Graduate and Professional School Research Projects
The Graduate and Professional School works with partners across Texas A&M as well as other research institutions and federal agencies to make graduate and professional education stronger, improve outcomes and increase diversity in advanced degree programs and the professoriate.
Research Partnerships that Strengthen Texas A&M University
Texas A&M University’s commitment to research and development motivates graduate and professional studies across the various disciplines. The Graduate and Professional School supplements the overall University initiative by devising, soliciting funding for, and implementing projects focused on the cultivation of outstanding future faculty while conducting pathbreaking graduate research.
Through a combination of external and internal sources, grants enable the Graduate and Professional School to create research models for important initiatives such as increasing underrepresented demographics in academia.
NSF Awards 1723255, 1723260, 1723165, and 1723253
NIH Award T32GM135748
NIH Award 5T32GM13574802
Enhancing Diversity In Higher Education and the Professoriate
When it comes to higher education and the professoriate, the Graduate and Professional School has doubled our effort to enhance diversity and inclusion. Although Texas A&M stands out nationally for awarding advanced degrees to Underrepresented Minority (URM) students, our current rates of retention and graduation do not satisfy us. We are determined to do better.
|STEM Degrees Granted||2,006||174|
Average time to Degree, 2019-2020
|Doctoral||6.0 years||6.6 years||5.9 years|
|Masters||2.0 years||1.9 years||2.3 years|
We are committed to making the institutional changes necessary to create a more supportive, inclusive environment and improve the student experience. This is why we have sharpened our focus on programming that improves recruitment, retention, and professional training for students from URS populations.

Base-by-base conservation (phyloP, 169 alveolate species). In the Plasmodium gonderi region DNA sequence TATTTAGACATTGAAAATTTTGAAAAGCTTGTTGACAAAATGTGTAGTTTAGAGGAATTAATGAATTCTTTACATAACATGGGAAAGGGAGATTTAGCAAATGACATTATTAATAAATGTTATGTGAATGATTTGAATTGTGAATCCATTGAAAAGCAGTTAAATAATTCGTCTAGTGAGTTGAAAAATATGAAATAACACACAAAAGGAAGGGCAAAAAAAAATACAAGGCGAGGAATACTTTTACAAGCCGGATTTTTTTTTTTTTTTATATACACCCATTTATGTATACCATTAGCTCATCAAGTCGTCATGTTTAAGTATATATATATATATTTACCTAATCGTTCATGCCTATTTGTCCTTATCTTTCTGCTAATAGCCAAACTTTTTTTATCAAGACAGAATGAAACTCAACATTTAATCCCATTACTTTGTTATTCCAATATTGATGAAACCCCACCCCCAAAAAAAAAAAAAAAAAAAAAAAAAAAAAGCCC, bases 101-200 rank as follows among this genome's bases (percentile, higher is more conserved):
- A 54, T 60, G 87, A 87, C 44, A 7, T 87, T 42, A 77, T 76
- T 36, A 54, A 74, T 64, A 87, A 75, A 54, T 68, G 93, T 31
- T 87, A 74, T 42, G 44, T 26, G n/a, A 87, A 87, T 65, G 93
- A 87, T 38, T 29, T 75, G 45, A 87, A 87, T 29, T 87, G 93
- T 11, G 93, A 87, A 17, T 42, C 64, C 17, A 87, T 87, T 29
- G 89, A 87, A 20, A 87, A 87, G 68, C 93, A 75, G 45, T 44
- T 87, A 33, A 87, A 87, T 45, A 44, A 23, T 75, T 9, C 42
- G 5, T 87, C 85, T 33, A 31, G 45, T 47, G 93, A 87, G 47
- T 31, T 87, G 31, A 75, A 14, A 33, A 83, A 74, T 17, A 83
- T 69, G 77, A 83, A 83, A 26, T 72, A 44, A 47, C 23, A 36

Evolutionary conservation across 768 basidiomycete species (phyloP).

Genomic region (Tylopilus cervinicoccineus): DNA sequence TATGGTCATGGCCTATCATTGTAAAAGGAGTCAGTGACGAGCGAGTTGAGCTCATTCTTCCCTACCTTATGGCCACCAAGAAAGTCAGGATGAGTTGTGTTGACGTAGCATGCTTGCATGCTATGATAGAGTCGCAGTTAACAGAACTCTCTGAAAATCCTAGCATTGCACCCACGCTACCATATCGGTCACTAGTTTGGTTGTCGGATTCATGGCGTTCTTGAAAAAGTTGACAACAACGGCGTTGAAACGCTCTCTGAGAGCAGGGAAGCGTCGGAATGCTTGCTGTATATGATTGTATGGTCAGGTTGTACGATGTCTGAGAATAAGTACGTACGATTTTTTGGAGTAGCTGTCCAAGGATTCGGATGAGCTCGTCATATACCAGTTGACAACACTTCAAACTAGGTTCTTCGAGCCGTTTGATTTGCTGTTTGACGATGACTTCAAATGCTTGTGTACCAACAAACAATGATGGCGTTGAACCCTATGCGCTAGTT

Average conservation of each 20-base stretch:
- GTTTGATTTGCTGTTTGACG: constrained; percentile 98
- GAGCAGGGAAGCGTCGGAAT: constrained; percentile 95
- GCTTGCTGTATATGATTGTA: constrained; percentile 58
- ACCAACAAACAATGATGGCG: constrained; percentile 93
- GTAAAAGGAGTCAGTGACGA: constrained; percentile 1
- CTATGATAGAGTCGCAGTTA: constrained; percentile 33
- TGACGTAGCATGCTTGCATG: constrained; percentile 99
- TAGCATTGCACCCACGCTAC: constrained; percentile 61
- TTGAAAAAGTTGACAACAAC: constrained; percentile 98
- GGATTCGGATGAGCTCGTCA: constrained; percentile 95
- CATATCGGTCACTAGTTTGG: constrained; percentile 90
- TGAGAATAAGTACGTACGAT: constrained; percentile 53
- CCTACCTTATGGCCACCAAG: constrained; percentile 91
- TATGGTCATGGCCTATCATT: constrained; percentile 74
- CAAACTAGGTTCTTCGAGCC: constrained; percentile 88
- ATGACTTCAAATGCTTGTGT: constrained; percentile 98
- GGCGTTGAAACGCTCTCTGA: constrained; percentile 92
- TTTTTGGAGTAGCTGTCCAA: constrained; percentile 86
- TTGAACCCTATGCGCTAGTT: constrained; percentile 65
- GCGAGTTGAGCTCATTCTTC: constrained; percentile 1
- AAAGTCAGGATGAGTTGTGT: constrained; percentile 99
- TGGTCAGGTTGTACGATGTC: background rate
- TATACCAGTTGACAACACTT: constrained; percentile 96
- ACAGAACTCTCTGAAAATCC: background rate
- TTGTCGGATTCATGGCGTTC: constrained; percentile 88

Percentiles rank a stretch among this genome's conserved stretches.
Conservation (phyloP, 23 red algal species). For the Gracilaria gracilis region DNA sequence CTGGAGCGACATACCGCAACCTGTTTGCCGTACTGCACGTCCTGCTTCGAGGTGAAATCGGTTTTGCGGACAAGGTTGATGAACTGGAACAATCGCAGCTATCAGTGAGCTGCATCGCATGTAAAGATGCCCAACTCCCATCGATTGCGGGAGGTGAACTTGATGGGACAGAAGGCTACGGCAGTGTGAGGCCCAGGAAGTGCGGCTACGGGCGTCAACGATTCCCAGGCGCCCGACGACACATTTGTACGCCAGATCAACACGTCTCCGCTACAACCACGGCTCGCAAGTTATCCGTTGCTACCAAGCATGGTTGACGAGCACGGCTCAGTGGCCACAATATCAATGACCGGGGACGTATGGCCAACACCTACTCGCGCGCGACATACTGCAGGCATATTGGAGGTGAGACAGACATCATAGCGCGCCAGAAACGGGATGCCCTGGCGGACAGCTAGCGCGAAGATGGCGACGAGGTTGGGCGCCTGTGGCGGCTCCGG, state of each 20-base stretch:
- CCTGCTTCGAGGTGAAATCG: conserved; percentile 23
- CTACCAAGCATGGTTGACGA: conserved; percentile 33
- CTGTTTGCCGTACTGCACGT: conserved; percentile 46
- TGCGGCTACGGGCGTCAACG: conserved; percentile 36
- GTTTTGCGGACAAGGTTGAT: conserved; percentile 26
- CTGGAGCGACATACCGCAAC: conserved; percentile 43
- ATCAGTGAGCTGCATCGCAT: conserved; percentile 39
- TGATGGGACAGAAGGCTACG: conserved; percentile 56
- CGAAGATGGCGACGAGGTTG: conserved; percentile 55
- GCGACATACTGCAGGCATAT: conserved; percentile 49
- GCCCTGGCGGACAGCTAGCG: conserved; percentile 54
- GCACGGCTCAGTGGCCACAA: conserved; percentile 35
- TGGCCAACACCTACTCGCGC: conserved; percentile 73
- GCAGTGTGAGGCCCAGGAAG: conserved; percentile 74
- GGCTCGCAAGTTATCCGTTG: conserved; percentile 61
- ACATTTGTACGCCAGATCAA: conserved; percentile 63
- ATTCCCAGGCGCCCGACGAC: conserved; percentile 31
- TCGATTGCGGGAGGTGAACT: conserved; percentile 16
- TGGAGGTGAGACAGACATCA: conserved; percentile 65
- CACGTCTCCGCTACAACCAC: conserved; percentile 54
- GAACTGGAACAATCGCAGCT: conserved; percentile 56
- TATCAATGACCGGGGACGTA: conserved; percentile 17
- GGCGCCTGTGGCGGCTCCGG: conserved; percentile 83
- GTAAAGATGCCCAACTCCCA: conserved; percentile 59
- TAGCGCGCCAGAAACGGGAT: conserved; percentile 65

Grant-Funded Research and Training Models
Texas A&M’s rare triple designation as a land-, sea- and space-grant institution reflects the broad scope of its research, which includes ongoing projects funded by prominent and diverse agencies, such as the National Science Foundation, the National Institutes of Health, and the National Security Agency.
TAMUS – E&S AGEP
The Texas A&M University System – Energy & Sustainability Alliance for Graduate Education and the Professoriate (TAMUS – E&S AGEP) was a collaboration between five Ph.D. granting institutions aimed at broadening the pathways to the doctorate and professoriate for underrepresented minority (URM) populations in STEM disciplines. It ran from from September 15, 2013 - August 31, 2019, and was succeeded by AGEP II: TxARM.
Texas A&M University Alliance Research Model (TxARM) is an NSF-funded alliance between four Texas A&M System institutions to advance knowledge about models to improve pathways to the professoriate and success of historically underrepresented minority (URM) graduate students, postdoctoral fellows and faculty in specific STEM disciplines and/or STEM education research fields.
CAMPS OnRamp II
The Collaboration for Advancing Minority Participation in Security (CAMPS) brings together five public universities in the Texas A&M University System in an Educational Partnership Agreement (EPA) with the National Security Agency’s (NSA) OnRamp II program. OnRamp II promotes the technical health and diversity of students in STEM disciplines and creates a diverse pipeline of future employees in the NSA.
IMSD at TAMU
IMSD at Texas A&M University (TAMU): Initiative for Maximizing Student Diversity in Biomedical Sciences aims to enhance recruitment and retention of underrepresented minority (URM) populations in biomedical science graduate programs at Texas A&M by-seeking students who have the skills to transition successfully into biomedical research careers.
Texas A&M participates in the CGS Projects Career Pathways for Program Improvement project. The Council of Graduate Schools, a national nonprofit research organization, leads the project with support from the National Science Foundation and the Andrew W. Mellon Foundation. The goal of the project is to better understand the diverse paths our alumni take so that we can improve program and student support.